Every day, 99.co takes a piece of property jargon and demystifies it. Today, we’re looking at the Income Weighted Average Age (IWAA):
Before we get into it, you need to know about the LTV
For the IWAA to make sense to you, you first need to understand the concept of the LTV. As a quick summary, the LTV ratio determines how much money you can borrow to buy your house. An LTV of 80%, for example, means that you can borrow up to 80% cent of the price or value of your house (whichever is lower).
The LTV ratio is affected by a number of factors. One of these is your age, and the loan tenure:
- For a loan tenure exceeding 30 years (the maximum is 35 years), your LTV will drop to 55%.
- If your age plus the loan tenure exceeds the retirement age of 65, your LTV will also drop to 55%.
This can result in a massive cash outlay. For example:
Say you’re buying a condo at S$1.5 million (assume the valuation matches the price). Under normal circumstances, you would be looking at a downpayment of at least S$300,000.
But say your loan tenure is 30 years, and your current age is 40. Your age plus your loan tenure (40 + 30) takes you beyond the retirement age of 65. As a result, your minimum down payment becomes a stunning S$675,000.
This is where many people get a co-borrower, and IWAA matters
It’s quite common for a property to have more than one buyer / borrower. In this case, the bank still needs to calculate the LTV limit; but what if both borrowers have different ages?
When that happens, the bank will use the IWAA. The formula is as follows:
IWAA = (Monthly income of borrower A x age of borrower A) + (Monthly income of Borrower B x age of Borrower B) / total monthly income of borrowers
Say you are 40 years old, with an income of S$4,500 per month.
Your spouse, who is your co-borrower, is 33 years old. She has an income of S$6,000 per month.
IWAA = (S$4,500 x 40) + (S$6,000 x 33) / S$4,500 + S$6,000 = 36
In this scenario, your age will count as being 36.
To qualify for the maximum LTV of 80%, your maximum loan tenure must be 29 years (29+36 = 65).
The general rule to remember
If all the numbers are annoying you, just bear this in mind:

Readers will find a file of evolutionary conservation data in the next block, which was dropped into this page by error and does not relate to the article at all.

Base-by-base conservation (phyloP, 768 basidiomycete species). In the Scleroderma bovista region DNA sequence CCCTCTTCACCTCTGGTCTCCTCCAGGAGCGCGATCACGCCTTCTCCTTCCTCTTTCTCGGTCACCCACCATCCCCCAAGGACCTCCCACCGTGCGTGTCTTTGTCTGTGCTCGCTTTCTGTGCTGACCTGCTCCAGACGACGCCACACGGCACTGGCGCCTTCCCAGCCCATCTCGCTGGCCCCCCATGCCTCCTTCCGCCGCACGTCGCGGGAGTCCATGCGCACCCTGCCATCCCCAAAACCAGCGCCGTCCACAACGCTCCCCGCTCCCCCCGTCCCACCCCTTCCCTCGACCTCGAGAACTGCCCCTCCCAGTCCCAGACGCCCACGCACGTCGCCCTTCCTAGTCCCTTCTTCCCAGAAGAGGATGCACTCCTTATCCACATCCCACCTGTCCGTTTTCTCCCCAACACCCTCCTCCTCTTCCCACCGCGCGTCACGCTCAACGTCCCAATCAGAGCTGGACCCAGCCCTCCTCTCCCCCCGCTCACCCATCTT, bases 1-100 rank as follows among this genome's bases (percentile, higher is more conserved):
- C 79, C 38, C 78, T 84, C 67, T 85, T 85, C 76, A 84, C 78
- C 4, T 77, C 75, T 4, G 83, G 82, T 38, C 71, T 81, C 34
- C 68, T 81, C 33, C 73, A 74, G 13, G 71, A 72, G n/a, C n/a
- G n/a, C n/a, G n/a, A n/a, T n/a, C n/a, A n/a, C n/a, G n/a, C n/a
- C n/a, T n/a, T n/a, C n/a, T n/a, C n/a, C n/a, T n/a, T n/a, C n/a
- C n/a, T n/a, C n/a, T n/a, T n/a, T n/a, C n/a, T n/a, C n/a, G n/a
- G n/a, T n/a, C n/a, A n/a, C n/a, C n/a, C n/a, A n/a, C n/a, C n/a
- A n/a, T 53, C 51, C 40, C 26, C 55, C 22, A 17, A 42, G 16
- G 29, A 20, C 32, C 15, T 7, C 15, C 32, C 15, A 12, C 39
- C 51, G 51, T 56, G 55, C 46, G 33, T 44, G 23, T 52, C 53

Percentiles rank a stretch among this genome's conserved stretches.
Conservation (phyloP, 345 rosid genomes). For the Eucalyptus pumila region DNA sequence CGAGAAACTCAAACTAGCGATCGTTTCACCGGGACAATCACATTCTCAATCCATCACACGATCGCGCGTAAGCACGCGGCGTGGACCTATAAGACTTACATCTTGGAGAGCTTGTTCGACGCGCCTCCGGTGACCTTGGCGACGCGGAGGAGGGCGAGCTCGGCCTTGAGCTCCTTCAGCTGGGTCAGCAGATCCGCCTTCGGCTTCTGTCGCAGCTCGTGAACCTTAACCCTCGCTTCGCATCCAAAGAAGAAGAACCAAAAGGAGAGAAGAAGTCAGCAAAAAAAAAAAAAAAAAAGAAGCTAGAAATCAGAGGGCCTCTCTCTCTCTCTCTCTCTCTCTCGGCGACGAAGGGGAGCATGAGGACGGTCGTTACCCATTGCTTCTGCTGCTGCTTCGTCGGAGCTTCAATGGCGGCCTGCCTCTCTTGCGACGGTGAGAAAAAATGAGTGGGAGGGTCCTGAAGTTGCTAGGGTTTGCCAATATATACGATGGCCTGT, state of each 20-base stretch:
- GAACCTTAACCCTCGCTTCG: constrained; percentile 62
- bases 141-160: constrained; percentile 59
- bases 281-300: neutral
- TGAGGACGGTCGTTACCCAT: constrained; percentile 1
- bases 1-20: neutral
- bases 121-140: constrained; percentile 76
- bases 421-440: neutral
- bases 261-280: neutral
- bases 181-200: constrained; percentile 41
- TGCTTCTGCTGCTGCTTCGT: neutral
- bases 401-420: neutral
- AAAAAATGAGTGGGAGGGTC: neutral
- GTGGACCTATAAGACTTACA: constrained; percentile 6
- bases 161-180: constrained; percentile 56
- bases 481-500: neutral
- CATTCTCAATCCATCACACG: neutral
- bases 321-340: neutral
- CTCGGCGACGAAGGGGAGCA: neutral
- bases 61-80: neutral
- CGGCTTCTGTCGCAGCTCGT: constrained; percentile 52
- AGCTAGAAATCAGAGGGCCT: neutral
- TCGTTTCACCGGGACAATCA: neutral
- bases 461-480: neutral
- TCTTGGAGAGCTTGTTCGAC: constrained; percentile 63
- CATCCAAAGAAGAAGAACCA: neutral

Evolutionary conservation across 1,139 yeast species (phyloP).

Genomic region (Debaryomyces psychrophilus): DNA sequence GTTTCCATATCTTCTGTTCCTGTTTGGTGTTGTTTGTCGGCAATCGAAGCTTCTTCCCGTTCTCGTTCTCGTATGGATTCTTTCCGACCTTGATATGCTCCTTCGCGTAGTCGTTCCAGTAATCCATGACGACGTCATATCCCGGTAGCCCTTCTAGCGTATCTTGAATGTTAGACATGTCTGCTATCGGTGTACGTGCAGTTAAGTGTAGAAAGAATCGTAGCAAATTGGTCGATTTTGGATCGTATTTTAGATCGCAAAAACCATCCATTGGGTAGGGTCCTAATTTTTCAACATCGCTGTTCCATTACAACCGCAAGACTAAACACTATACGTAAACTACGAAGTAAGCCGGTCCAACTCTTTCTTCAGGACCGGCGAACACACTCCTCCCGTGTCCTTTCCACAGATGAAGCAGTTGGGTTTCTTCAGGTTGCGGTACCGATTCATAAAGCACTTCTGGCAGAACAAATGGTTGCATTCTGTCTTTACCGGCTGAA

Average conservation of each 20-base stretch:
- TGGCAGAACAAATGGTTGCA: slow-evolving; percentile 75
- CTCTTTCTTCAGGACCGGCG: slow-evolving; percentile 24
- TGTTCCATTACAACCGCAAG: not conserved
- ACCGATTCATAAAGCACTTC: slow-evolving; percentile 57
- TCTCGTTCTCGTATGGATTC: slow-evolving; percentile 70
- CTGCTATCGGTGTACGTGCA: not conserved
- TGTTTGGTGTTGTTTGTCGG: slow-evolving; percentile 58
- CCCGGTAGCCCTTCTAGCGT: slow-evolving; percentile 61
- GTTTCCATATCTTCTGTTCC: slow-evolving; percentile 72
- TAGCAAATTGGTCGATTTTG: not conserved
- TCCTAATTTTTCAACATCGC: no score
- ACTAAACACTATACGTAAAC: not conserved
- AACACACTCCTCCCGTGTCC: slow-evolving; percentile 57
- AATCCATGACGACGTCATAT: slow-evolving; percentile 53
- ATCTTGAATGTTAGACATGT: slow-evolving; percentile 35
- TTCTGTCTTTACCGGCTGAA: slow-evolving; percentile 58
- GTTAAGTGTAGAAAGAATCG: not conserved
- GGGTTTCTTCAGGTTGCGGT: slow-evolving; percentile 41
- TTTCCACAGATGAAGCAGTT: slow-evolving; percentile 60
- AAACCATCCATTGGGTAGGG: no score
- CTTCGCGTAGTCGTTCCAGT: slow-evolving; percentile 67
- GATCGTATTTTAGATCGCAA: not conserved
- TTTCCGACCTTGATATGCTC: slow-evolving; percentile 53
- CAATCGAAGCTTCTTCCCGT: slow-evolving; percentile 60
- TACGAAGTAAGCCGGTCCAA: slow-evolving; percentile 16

When the younger borrower earns more, the IWAA will be lower. When the older borrower earns more, the IWAA will be higher.
Sometimes, you have to be strategic about this to get the maximum loan quantum. For example, say your spouse is younger than you, but earns less than you. Your son, however, earns more than you. If you want your IWAA to be lower, consider having your son as the co-borrower instead of your spouse.
The IWAA can cause your loan repayments to jump significantly, if you got your loan before it was in effect
If you got your home loan before June 2013, the IWAA was not yet in effect. However, if you refinance your home loan now, it will be – and this can cause your monthly repayments to jump to stunning heights.
For example, let’s say you took your home loan back in 2010. At the time, you were 36 years old, and earning S$7,000 a month. Your spouse was 30 years old, and earning S$4,000 a month. You used your spouse’s age to get the loan, as there was no IWAA at the time; this would allow you to get the maximum LTV.
Let’s say you took a 30 year loan tenure with an 80% LTV (possible at the time). At 2% interest, that comes to S$3,696 per month.
Today however, you spot a loan with a rate of just 1.7%. You decide to refinance.
This time however, the IWAA kicks in. Assuming your incomes have not changed, your IWAA is:
(S$7,000 x 46) + (S$4,000 x 40) / S$11,000 = 43
To maintain the maximum LTV, your age plus the remaining loan tenure cannot exceed 65. As such, your maximum loan tenure is shortened to 22 years.
Even at a reduced interest rate of 1.8%, your monthly repayment will become S$4,590 per month; almost S$894 more.
So if you got your home loan before June 2013, be careful to crunch the numbers first.
Before you agree to pay for a valuation, start paying down debts to improve your TDSR and so forth, get the numbers from the bank. The higher repayments can create quite the dent in your cash flow, if you’re not paying home loans through your CPF.
What bit of jargon confused you? Let us know in the comments section below.
Looking to sell your property?
Whether your HDB apartment is reaching the end of its Minimum Occupation Period (MOP) or your condo has crossed its Seller Stamp Duty (SSD) window, it is always good to know how much you can potentially gain if you were to list and sell your property. Not only that, you’ll also need to know whether your gains would allow you to right-size to the dream home in the neighbourhood you and your family have been eyeing.
One easy way is to send us a request for a credible and trusted property consultant to reach out to you.
Alternatively, you can jump onto 99.co’s Property Value Tool to get an estimate for free.
If you’re looking for your dream home, be it as a first-time or seasoned homebuyer or seller – say, to upgrade or right-size – you will find it on Singapore’s fastest-growing property portal 99.co.
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